Thursday, March 02, 2006

Information Flow, Knowledge Flow

Undoubtedly, an efficient adoption of electronic information systems is one of the major challenges of organizations through their supply chain (as discussed in previous posting). For successful customer-oriented companies, all the efforts of employing e-business strategies are around customer satisfaction on the basis of timely information collecting from downstream. Now, we are talking about information, information sharing, and information flow throughout entire supply chain. But there is an issue lied here in this debate: what is information? And is the information worth by itself?
Information has a role as science and awareness I think, i.e. as long as it has not been converted into knowledge and expertise, can be merely as a source of waste in resources (in diverse manners) in terms of collecting and storing information. Successful organizations always attempting to utilize knowledge generated by collected dynamic, mobile, and time sensitive information, and hence, it is not surprising if we talk about knowledge flow and knowledge transfer protocols (either technological or behavioural) through supply chain instead of information flow.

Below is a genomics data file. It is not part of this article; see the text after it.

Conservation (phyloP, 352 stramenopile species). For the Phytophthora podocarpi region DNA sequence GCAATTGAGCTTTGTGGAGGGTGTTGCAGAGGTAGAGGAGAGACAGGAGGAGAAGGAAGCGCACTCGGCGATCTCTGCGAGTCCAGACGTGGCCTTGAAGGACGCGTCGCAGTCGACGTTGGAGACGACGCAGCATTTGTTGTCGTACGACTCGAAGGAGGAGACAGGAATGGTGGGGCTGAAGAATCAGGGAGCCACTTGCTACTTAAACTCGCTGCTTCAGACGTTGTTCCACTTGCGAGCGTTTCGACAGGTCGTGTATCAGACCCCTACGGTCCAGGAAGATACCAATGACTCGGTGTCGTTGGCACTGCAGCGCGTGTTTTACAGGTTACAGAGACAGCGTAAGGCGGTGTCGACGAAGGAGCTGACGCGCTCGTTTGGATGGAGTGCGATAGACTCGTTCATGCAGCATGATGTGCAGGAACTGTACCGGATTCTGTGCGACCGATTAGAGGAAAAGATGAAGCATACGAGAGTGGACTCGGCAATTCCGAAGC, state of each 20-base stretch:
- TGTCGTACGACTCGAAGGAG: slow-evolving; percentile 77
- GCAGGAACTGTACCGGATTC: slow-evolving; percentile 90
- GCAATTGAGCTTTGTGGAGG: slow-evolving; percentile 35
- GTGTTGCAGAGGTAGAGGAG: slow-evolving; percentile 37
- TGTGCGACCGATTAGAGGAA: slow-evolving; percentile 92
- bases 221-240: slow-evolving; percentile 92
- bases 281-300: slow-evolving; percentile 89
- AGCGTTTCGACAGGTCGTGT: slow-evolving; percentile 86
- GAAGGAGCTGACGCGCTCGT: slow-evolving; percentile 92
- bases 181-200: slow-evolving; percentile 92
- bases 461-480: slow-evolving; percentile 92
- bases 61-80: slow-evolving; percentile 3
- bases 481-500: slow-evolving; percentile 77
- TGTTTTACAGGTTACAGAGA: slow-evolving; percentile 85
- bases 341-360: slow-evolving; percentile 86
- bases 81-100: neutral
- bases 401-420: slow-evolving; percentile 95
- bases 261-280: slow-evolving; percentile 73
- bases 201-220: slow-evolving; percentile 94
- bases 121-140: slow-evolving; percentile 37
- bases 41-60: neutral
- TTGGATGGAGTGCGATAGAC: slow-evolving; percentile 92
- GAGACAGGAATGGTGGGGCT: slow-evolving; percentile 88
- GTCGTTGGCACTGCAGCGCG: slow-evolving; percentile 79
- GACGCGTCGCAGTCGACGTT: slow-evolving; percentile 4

Recent studies and efforts prove a drastic attention of organizations toward knowledge flow and their attempting to manage and remove obstacles of this transferring process through supply chain. For instance, I think I reflect an interesting word from one of the academic works in this spot dealing “It is not uncommon to find the situation where an Americas-based sales or marketing agent will pitch a product that cannot be feasibly built by the production staff in Asia. Why? Because the knowledge about system design and development was not transported efficiently to the marketing agent”*.

* Kevin C. Desouza, "Optimizing Knowledge Networks"